From Saturday, March 31st, the Museo Storico Alfa Romeo in Arese will host a temporary exhibition dedicated to the successes obtained by the brand on the Nürburgring circuit: from the fastest cars of our day to the historical victories reached by Caracciola, Nuvolari, De Adamich and Larini.
Since its inauguration in 1927, the Nürburgring has been one of the racetracks that best represent the essence of car racing. On the tarmac, endless curves, and terrible jumps of the "Green Inferno", Alfa Romeo has written some of the most exciting pages of its legendary history. Precisely this history is the object of the exhibition "Nürburgring Records", which will be open from Saturday March 31st at the Museo Storico Alfa Romeo in Arese.
On show are the recent cars that have reached the best results in their respective categories, starting from the Stelvio, which in in September of 2017 won the title of fastest SUV in the world by setting the new category record. Stelvio covered the more than 20 kilometres of the Nordschleife (northern ring) in a record time of 7 minutes, 51 seconds, and 7 tenths of a second. Furthermore, the exhibition includes the Giulia Quadrifoglio with manual gear shift that closed the lap in 7' 39'' in September of 2015, in its camouflage configuration with which it broke the record, and the Giulia Quadrifoglio with automatic shift and eight gears that finished the Nürburgring in 7' 32'', a time that is proudly displayed on its bonnet, together with the outline of the circuit and the signatures of the driver and staff who worked on the preparation of the vehicle. Finally, the 4C in its experimental version, which marked a time of 8'04'' in 2013, a record performance among vehicles with less than 250 Hp.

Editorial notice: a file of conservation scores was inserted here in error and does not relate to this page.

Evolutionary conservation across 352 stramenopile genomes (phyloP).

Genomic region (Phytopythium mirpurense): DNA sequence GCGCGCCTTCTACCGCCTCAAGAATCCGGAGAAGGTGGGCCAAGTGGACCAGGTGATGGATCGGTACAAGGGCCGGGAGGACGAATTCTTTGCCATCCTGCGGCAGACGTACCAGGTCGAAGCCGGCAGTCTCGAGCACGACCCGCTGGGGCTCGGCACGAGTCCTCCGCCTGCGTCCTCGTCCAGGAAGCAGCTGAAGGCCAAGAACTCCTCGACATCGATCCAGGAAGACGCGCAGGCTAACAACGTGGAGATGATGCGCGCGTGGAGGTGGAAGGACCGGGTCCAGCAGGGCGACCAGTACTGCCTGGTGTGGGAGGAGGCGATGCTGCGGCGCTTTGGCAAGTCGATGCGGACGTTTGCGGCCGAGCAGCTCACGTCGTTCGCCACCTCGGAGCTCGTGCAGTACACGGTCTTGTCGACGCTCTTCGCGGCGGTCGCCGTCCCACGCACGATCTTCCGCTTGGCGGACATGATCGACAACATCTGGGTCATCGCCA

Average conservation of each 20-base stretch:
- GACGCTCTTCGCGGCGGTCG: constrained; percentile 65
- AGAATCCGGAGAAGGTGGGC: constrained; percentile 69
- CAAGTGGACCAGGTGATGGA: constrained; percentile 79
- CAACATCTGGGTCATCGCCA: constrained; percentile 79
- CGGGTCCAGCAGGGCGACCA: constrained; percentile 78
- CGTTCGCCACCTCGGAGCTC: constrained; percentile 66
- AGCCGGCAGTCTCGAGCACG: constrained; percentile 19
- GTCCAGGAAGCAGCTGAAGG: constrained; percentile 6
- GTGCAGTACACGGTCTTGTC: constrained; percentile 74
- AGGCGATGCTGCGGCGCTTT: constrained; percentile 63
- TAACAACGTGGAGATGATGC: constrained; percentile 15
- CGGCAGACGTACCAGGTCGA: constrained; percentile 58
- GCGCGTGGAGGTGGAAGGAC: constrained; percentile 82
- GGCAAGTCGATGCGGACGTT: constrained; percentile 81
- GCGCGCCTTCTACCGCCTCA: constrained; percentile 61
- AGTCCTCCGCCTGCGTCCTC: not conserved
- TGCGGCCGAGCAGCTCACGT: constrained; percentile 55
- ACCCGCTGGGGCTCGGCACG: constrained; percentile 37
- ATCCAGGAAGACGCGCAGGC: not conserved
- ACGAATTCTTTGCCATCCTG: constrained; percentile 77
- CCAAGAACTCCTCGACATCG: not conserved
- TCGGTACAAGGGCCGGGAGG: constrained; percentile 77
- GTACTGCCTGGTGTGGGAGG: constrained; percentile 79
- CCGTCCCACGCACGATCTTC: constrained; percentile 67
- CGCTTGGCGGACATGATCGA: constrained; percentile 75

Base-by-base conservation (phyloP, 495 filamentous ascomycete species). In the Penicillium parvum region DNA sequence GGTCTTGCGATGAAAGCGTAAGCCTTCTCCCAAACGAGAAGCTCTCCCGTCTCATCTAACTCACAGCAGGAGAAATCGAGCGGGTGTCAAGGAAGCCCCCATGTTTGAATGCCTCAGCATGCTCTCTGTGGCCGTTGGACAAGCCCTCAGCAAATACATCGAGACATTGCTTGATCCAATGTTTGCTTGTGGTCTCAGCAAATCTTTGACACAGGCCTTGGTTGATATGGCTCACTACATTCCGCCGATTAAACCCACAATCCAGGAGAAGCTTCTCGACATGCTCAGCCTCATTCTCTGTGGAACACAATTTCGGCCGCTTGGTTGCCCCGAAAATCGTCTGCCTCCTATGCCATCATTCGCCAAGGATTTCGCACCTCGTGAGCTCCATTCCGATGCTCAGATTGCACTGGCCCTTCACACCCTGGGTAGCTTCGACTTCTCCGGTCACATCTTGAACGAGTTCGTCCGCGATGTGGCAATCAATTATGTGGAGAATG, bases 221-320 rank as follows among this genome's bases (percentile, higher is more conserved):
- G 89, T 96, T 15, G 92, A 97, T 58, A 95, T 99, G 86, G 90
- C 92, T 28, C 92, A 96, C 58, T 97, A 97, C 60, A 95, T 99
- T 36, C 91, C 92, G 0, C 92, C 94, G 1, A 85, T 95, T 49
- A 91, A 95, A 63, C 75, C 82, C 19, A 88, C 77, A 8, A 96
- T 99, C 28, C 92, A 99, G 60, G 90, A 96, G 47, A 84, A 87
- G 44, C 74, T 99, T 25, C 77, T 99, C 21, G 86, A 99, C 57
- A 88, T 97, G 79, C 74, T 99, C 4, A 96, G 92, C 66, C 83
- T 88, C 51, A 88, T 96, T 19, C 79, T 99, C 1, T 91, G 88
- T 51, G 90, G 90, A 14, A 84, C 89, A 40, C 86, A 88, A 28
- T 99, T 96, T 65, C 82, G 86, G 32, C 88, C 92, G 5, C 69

An itinerary inside the museum visually connects the contemporary records to those in Alfa Romeo's past: from Rudolf Caracciola's victory in 1932 with a Gran Premio Tipo B that had just had its debut and was already invincible, to Tazio Nuvolari's endeavour in 1935. From Andrea De Adamich's Giulia Sprint GTA, which in 1966 lowered the time of a Tourism vehicle with only 1570cc to less than 10 minutes, until Larini's outstanding victory in 1993, when he won the DTM precisely thanks to the 98 curves of the Nürburgring. And much more.